Politics

Gruber Studied Church Attendance’s Impact On Voting

Patrick Howley Political Reporter

MIT professor and Obamacare consultant Jonathan Gruber conducted a government study to determine whether or not church attendance impacts voter turnout, and whether repealing state laws banning retail commerce on Sundays could diminish voter turnout.

Gruber drew fire after The Daily Caller published a video Monday in which he revealed that certain aspects of Obamacare’s design were concealed from the public because the “stupidity of the American voter” would have killed the law’s chances at passage. (RELATED: Gruber: Lack of Transparency Was Key For Obamacare)

A second video then emerged in which Gruber credited Obamacare’s passage to the American people being “too stupid” to understand it.

Before working for the Obama administration, Gruber focused some of his professional efforts on proving whether or not church-goers vote more.

Gruber authored a 2008 National Bureau of Economic Research working paper with two other professors entitled: “Does Church Attendance Cause People To Vote? Using Blue Laws’ Repeal To Estimate the Effect of Religiosity on Voter Turnout.”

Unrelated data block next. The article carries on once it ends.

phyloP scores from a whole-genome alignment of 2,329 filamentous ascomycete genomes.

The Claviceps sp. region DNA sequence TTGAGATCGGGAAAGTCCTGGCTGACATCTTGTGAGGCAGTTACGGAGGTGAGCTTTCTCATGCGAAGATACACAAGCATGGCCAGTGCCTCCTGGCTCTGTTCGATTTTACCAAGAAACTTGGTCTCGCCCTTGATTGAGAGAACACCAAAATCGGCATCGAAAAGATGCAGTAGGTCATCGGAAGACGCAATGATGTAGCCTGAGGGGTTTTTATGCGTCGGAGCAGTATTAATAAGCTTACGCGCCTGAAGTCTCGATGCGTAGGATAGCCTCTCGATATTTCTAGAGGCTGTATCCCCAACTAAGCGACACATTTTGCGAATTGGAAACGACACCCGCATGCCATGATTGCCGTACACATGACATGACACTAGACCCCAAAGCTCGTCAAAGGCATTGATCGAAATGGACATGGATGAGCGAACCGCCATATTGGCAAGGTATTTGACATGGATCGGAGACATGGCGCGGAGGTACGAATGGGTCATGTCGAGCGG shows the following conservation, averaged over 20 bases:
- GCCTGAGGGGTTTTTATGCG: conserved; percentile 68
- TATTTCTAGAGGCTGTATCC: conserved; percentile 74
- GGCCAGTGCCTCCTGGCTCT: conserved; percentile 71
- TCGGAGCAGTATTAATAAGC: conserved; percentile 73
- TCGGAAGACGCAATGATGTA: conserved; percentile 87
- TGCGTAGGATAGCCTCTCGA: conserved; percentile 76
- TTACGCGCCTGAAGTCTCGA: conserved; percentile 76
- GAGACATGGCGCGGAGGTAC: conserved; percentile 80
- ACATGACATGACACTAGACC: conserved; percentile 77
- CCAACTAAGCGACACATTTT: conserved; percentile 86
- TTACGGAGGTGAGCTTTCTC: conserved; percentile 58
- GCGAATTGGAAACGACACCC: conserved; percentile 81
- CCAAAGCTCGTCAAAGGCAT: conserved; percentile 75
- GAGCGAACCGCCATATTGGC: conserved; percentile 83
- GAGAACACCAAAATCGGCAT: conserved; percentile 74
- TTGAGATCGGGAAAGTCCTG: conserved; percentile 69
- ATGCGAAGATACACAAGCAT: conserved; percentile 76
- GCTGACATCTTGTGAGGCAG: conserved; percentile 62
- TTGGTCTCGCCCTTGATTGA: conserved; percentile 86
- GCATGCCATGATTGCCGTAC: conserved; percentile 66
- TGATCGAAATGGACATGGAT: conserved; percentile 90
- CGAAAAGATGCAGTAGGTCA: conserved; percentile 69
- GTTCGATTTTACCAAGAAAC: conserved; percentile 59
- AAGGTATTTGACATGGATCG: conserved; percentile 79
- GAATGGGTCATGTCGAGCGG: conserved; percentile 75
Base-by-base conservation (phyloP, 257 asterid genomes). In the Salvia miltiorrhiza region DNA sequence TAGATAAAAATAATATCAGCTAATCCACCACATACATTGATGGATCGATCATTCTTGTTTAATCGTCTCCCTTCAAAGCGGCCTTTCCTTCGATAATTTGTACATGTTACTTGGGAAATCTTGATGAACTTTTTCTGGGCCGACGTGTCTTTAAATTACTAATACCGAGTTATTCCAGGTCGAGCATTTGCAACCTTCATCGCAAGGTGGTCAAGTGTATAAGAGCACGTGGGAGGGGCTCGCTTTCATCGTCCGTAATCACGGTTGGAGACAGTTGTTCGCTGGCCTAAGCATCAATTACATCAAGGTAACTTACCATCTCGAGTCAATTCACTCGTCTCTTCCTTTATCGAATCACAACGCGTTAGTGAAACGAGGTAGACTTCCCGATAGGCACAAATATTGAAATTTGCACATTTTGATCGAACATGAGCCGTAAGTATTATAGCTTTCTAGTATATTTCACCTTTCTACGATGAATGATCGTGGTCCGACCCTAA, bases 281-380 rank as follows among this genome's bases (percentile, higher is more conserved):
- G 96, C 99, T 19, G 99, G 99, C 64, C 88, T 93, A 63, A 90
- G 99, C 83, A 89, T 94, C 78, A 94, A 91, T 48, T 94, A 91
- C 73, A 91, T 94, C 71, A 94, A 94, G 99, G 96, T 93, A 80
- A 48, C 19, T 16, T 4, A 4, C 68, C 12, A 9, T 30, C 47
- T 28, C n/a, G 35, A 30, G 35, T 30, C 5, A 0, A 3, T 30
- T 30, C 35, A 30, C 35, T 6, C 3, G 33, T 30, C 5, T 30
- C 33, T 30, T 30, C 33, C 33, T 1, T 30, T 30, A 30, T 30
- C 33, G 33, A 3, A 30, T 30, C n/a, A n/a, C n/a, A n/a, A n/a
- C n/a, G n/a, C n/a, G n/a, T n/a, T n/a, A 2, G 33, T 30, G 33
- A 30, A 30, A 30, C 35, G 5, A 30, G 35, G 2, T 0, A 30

“Regular church attendance is strongly associated with a higher probability of voting. It is an open question as to whether this association, which has been confirmed in numerous surveys, is causal,” according to the paper’s abstract.

“We use the repeal of the laws restricting Sunday retail activity [‘Blue laws’] to measure the effects of church-going on political participation,” the paper stated. “The repeal of Blue Laws caused a 5 percent decrease in church attendance. We measure the effect of Blue Laws’ repeal on political participation and find that following the repeal turnout falls by approximately 1 percentage point. This turnout decline, which is statistically significant and fairly robust across model specifications, is consistent with the large effect of church attendance on turnout reported in the literature, and suggests that church attendance may have significant causal influence on voter turnout.”

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